I can’t influence the PAP, Singaporeans cannot influence the PAP, nobody can influence the PAP – apart from those at the upper echelons of the PAP itself, get real.

    3. As for my parents, I make no bones about it – I had a terrible relationship with my parents and that’s putting it very mildly indeed. I had super strict Chinese parents who were extremely demanding in terms of what they expected me to deliver academically and they got what they want – a child who turned out to be a triple scholar, brilliant at sports and went on to make a lot of money, but I have a very distant and cold relationship with my parents as a result of their parenting methods. I have talked about the difficult relationship I have had with my parents on my blog and have received many messages of empathy from others who have experienced the same kind of ultra-strict upbringing from very traditional Singaporean parents.

  14. I am not a bond breaker – there were no bonds to break with all 3 of my scholarships, please see the longer comment below. Thanks.

  15. As explained below (see my longer comment below), you are right! So don’t let Greatsage tell you that you’re wrong.

    There are no bonds for any kind of scholarships handed out to JC or secondary school students lah, these scholarships weren’t worth that much money. It was a little pat on the back by the system to say, “good on you kid, well done for doing so well” as opposed to the kind of scholarships given out to people like Alvin Tan or Sun Xu which were worth a lot more. I did get 2 such scholarships in my JC days (humanities + SSC) and they came without a bond.

    I accepted a scholarship by my British university to study there on scholarship, again this was funded by the university itself and it came without a bond.

    So if Greatsage wants to talk about bond breakers in general, he should leave me out of that conversation for I never broke any bonds. I steered clear of bonds as I was wary of them.

  16. Not all scholarships come with a bond – some scholarships are given out without bonds. Granted they are more rare, but they are more sought after as it’s free money that comes with no obligations.

    You are right to say that it is a commercial transaction. Scholarships are not given to those who ‘deserve’ them the most, but rather to individuals who may be able to give the investment the best chance of a good return. There is a difference between a bursary and a scholarship – a bursary is there to help a bright but poor student who doesn’t have the means to pay his school fees the chance to go to university. I have explained it clearly here: http://limpehft.blogspot.co.uk/2012/10/q-bursary-vs-scholarship.html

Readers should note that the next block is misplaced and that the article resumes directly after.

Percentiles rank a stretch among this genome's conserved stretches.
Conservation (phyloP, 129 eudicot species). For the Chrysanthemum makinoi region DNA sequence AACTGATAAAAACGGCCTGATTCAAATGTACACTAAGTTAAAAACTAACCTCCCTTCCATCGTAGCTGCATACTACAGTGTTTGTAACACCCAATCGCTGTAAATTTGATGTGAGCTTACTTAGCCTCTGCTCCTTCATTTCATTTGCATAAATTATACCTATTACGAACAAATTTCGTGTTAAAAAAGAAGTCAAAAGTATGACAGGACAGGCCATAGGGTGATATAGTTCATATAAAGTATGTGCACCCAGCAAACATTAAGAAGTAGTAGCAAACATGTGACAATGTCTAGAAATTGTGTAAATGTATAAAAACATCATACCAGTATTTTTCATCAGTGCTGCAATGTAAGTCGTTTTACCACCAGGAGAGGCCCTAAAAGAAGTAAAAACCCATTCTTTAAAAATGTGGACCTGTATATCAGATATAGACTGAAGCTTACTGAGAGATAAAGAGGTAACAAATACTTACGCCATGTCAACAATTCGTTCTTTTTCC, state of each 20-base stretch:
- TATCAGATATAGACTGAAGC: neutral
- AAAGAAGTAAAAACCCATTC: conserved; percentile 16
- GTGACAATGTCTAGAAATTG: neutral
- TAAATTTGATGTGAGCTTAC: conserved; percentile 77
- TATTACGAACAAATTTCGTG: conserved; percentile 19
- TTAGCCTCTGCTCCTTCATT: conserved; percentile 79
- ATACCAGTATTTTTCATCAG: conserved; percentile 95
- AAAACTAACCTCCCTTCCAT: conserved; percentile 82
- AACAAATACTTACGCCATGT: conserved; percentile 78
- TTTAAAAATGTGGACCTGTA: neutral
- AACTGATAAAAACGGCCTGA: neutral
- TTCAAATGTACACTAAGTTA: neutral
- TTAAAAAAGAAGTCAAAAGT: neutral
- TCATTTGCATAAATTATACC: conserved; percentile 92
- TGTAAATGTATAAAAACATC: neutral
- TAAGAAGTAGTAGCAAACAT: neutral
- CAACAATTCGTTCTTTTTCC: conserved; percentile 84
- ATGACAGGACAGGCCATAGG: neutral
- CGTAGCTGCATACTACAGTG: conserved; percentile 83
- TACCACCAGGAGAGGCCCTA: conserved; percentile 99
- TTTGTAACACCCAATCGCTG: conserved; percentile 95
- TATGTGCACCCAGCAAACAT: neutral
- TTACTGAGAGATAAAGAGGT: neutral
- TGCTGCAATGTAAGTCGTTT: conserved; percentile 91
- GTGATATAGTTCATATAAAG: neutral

So if you were to introduce the issue of morality into scholarships, then ask yourself this: should rich kids be banned from applying for scholarships even if they are academically brilliant, because their rich parents can afford to pay their school fees regardless? No scholarship awarding body has ever had such a rule.

  17. Hahahahahahahahaha. LMFAO.

    Limpeh is having a good time and having a good life, thank you very much.

  18. In that case, please go and complain to the Singapore government about inserting a clause into any kind of scholarship that they give out about the kind of obligations they expect of their scholars in exchange for accepting the money. Then if everything is written clearly in black & white, then there’s no need for you to kao beh kao bu about people like me who have benefited from the system.

    Don’t hate the player, hate the game.

  19. Limpeh is right on. Leave him alone. I left Singapore for Canada in 1986 and have not looked back. Life is hard overseas. A university degree isn’t that big a deal here, but life is good. I can honestly say that the quality of life my son enjoys is priceless. The blogger who blasted Limpeh seemed bitter because he never made it out of Singapore. Limpeh does not owe Singapore ANYTHING. He is in UK paying his dues as a UK citizen. Like he said, blame the game, not the player. ANY Singaporean would love to have those scholarships. Limpeh applied and got them. There is no warrant out for his arrest. Who said he had to pay them back to Singapore? Not the institutions who gave him those small scholarships. The big one came from his foreign university. So shut up already. I would love to meet Limpeh for lunch and gripe about the stupidity of the PAP.

  20. Oooh did someone say lunch? Limpeh is hungry… 🙂

  21. Limpeh, if you are ever in Vancouver, let me know.

  22. To each his/her own. I enjoy my life in SG, my friends who left SG enjoy their new country or miss SG. No two stories are the same. I would not want to live in the UK or the US or Australia or France etc. as I enjoy my life in SG very much. But on the other hand if you have found something good for yourself elsewhere then good on you.

  23. When you leave Singapore, you made a conscious decision and a gamble. Nonetheless, things worked out well for you and family. However, your talents could be better used to bringing about changes that you want to see in Singapore. It’s easy to gripe and criticise but why not be a constructive tool for something better?